05 March 2015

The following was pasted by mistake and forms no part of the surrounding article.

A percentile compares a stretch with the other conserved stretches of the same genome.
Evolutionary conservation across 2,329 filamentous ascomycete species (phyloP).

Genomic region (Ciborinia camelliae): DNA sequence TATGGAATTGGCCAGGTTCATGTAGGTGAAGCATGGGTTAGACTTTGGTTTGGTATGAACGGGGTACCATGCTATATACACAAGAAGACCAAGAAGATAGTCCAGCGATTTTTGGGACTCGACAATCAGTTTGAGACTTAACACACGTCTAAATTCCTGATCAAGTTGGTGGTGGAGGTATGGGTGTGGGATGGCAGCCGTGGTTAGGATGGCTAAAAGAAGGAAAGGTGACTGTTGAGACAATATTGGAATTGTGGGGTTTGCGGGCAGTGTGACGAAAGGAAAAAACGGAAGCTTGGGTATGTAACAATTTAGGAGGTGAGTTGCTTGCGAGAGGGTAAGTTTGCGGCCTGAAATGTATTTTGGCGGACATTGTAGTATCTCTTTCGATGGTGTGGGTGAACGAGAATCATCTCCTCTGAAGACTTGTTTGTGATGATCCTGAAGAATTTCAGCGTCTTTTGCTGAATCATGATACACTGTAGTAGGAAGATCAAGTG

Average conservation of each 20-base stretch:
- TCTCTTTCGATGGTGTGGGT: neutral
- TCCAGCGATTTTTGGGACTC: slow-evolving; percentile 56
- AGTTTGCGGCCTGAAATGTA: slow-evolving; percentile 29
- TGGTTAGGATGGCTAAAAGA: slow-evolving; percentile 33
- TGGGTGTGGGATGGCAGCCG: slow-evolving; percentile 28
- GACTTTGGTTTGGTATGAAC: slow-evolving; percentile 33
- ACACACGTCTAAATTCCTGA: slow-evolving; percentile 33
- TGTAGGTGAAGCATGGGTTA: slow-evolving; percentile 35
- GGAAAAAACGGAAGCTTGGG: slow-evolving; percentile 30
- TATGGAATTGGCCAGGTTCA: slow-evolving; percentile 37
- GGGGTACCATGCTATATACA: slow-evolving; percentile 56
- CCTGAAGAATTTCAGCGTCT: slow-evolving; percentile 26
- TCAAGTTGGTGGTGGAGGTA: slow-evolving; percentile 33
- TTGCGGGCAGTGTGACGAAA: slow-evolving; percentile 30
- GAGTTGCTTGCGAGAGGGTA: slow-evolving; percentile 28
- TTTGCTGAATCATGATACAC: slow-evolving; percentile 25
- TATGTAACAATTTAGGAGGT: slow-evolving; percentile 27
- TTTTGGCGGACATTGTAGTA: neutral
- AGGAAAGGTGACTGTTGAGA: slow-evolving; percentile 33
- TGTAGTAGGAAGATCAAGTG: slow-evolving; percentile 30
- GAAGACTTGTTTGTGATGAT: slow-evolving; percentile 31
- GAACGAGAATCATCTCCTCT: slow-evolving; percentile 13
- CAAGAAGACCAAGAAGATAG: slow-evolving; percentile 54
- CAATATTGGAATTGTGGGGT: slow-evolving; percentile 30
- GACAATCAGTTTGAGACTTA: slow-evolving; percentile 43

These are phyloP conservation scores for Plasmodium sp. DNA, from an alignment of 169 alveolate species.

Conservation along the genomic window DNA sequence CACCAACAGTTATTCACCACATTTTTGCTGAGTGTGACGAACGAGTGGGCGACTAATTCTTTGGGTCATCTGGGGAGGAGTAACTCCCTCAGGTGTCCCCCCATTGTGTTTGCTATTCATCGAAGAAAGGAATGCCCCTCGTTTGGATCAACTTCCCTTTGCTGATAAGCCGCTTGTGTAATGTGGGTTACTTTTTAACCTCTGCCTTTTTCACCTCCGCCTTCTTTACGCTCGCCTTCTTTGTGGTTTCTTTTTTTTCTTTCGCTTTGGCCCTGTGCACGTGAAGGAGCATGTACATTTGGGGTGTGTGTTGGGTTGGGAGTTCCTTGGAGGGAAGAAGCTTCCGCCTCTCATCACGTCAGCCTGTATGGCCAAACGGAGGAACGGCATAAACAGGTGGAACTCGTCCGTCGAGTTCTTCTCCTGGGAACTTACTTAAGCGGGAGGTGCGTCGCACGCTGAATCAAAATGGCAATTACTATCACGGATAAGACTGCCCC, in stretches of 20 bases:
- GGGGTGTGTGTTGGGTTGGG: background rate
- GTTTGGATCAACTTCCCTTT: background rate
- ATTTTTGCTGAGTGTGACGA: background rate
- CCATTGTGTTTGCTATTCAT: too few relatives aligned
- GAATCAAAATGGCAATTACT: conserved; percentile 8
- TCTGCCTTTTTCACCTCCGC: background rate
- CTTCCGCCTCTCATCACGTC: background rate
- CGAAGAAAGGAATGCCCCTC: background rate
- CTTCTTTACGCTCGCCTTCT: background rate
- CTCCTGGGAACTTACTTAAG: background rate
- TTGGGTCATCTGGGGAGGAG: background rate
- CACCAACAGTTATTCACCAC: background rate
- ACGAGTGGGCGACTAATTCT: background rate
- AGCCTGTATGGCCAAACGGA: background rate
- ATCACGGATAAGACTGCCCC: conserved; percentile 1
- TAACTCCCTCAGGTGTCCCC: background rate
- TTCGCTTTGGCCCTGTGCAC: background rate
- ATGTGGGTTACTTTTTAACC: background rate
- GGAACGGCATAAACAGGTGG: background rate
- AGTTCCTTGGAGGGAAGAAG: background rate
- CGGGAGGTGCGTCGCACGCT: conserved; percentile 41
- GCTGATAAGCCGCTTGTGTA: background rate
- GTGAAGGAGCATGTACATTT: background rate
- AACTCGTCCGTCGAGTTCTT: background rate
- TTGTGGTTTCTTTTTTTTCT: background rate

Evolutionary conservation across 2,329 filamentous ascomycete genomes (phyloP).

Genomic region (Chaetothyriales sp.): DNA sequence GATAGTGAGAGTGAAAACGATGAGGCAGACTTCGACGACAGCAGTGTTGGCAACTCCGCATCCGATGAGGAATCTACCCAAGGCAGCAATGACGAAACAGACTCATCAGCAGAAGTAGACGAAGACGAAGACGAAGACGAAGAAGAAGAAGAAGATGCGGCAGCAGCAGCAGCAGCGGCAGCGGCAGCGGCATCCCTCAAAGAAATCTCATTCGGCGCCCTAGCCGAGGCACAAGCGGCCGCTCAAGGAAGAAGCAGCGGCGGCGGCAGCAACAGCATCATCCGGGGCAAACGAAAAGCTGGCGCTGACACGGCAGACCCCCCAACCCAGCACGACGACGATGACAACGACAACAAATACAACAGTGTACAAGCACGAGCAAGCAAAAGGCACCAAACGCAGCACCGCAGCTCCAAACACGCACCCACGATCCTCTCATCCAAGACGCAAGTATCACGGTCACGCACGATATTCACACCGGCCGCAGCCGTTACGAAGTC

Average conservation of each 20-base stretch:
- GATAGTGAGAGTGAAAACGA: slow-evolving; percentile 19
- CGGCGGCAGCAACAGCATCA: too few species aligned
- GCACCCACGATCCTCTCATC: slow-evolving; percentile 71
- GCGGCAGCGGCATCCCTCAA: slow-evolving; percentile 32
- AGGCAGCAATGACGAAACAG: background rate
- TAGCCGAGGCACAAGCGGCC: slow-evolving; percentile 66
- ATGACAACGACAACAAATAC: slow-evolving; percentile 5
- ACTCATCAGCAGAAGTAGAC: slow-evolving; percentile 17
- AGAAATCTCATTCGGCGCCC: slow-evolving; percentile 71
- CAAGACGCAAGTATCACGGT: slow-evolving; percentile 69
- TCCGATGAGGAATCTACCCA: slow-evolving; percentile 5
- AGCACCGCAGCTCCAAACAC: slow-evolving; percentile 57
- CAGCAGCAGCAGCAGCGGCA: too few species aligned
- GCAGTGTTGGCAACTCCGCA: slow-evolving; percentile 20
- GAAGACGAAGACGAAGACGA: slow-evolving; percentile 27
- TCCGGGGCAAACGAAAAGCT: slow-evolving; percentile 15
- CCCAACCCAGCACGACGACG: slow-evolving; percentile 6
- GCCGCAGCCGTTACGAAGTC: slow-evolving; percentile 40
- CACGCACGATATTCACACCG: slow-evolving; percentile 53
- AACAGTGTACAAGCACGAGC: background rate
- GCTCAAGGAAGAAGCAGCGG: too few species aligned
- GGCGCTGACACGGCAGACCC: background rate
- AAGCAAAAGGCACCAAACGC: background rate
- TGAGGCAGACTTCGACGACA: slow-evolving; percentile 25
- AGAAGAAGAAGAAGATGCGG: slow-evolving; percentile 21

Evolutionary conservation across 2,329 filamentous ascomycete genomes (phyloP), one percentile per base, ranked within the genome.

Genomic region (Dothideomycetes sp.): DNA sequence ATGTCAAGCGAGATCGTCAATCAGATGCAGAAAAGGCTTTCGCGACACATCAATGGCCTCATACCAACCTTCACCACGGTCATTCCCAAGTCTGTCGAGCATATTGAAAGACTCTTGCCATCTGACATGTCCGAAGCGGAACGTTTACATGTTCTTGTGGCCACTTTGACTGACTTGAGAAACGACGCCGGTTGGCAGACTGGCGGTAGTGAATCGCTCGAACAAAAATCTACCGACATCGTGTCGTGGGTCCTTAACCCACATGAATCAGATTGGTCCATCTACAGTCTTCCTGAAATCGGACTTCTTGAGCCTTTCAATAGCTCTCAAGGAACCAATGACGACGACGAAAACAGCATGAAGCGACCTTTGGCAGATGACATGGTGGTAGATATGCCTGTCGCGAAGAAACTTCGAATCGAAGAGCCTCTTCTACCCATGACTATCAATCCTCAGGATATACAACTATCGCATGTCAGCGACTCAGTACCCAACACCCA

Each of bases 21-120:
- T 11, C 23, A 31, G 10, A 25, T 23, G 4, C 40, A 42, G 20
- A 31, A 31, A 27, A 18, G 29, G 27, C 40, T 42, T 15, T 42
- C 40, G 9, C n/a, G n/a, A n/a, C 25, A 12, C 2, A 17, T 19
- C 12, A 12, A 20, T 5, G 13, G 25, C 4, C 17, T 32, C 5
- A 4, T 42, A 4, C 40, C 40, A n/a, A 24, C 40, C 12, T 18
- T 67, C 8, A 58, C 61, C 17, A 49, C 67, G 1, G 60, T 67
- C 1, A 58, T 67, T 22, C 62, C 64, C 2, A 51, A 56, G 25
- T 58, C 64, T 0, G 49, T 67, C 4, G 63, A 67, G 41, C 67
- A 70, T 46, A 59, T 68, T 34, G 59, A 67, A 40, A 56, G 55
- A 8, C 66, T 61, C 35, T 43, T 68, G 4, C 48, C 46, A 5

The government has maneuvered to deny journalists access to information of importance to the public. That is why on December 4, 2014 the Association of Journalists of Puerto Rico (ASPPRO) and the digital publication Sin Comillas sued the Secretary of the Treasury and the Commission on Financial Institutions after fruitless requests for a report from KPMG on the country’s tax system, to be used as the basis for a new tax reform being discussed in the legislature. According to those bringing the suit, the government of Alejandro García Padilla had used an executive order to call for the need for transparency of public documents; nonetheless, that has not been the case with the KPMG report. Government employees justified their denial to release the report alleging that its dissemination would create a climate of “disinformation” and speculation, and that it would interfere with the employees’ work, because it would create the “problem” of having to answer questions from the journalists and the media. On February 3, Judge Aileen Navas Auger of the Court of San Juan gave the Department of the Treasury twenty-four hours to deliver said report to the press, sustaining in her decision that “the State failed to establish the need to keep the document from the public.” The order was obeyed. The Appellate Court dismissed a suit for damages and losses, slander, libel and defamation from Roberto Torres Torres and several companies against four associations of the Electric Energy Authority (AEE) and the media outlets El Nuevo Día, Primera Hora, El Vocero and Noticel. The facts go back to June 24, 2012 when these associations revealed in a press conference an alleged conflict of interest between then Vice President of the Board of Governors of the AEE, José Pérez Canabal, and the suing entities. This news was disseminated by the mentioned outlets, which was what brought about the suit. This had been dismissed in the Lower Court, which found that the plaintiffs could not specify what their allegations of falsehood were as published in the newspapers. ASPPRO complained to the superintendent of police, José Caldero, about his intervention in a case that involves Ivette Sosa, a news reporter for Telemundo, Channel 2, who said that she had been threatened by Miguel Rosado Carrero, a police colonel. These threats, expressed in a letter from the colonel to the journalist, appeared after Sosa had given follow-up to an alleged case of suicide, which, according to family members of the deceased, was really a murder.